Insomnia Tips: When You Count Your Thousandth Sheep It’s Time For A New Approach
Try and remember all the rooms you’ve slept in the past year. Can you picture the ceilings? I can. I remember every detail of those fancy hotel rooms. I can still recall how every feature looked in the obscurity of night and even how the passing hours changed the shade of the wall paint. And how could I forget the sense of relief brought by the first ray of light? If you know what I’m talking about then here are my tips that might get you through those never-ending hours:
- Don’t panic! That’s the biggest mistake you can make. If you don’t fall asleep the moment you hit the pillow it doesn’t mean it’s going to be one of those nights. The more worried you are that you’ll be awake the entire night, the more likely you are to do so.
- Think less, dream more! Try not to concentrate on details, on problems; don’t relive what you experienced during the day. Try to imagine some beautiful place, situation. The imagery of your thoughts should be a bit out of focus, more like a dream than a conscious rambling of the mind.
- Don’t look at the time. If you have a clock to look at you’ll just find yourself counting how much time passed since you went to bed, how many hours of sleep you can still get if you doze off now.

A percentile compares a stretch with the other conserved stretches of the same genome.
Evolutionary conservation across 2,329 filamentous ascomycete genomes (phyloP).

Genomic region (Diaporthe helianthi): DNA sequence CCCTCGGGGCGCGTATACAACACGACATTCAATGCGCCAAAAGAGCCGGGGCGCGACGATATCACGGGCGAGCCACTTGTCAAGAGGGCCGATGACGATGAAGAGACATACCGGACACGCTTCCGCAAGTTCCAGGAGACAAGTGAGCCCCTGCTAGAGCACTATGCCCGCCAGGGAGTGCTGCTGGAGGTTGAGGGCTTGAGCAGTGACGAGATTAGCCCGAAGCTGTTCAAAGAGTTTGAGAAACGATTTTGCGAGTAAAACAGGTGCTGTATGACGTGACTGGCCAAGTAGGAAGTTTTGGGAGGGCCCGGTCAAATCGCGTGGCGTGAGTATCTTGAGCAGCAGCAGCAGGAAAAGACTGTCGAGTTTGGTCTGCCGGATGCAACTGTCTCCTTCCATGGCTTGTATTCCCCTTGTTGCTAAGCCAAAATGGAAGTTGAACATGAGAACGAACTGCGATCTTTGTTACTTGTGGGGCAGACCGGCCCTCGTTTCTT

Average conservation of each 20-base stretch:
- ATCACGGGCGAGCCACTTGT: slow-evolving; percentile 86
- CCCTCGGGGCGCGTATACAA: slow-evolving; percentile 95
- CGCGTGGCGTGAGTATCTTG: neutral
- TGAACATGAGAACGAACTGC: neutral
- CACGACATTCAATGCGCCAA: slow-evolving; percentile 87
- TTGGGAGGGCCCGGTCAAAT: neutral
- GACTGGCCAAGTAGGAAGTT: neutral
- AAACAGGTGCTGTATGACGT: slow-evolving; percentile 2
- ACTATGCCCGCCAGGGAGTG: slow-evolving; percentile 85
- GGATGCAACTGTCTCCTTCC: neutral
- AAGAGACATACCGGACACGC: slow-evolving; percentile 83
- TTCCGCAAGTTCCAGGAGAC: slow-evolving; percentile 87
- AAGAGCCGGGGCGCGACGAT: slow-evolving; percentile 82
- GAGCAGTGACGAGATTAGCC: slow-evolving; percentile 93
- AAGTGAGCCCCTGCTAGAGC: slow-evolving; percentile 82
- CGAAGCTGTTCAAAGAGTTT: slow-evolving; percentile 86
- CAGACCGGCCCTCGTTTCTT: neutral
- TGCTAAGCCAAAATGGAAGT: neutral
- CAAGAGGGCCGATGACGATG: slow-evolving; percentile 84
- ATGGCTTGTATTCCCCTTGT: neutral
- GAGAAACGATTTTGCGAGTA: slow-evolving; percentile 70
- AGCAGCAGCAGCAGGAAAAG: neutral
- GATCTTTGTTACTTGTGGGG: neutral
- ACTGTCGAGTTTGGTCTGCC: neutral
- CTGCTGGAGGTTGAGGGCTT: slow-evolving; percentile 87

- Eliminate rhythmic noises. Listening to the ticking of a clock or water drops falling in your sink will drive you crazy. Chick out the clock, close the door, unplug any appliances that make a hissing noise that you can hear.
- If you’re afraid to be alone with your thoughts put in some background noise. Turn on the television, put on some music, whatever works for you. Watching a boring movie might help you fall asleep if you don’t follow it carefully, and it might be just what you need to keep you mind from drifting to the thoughts that are keeping you awake.
- Try to get comfortable. Tossing and turning won’t get you anywhere. Fluff your pillow, find a good position and try to stick to it.
- You sleep better if you’re not alone? Well, you’re unlikely to sleep better with another person next to you, but you might fall asleep easier if there is someone there. I sometimes imagine there’s someone next to me. I nestle next to the wall as if I’m drawing closer to another being. I bend the pillow to feel like I’m resting my head on his arm. Feeling protected eases my way into the total abandonment required for sleep.
Now really, for how many people does counting sheep work? Does imagining that white fur ball jumping over a wood fence help you?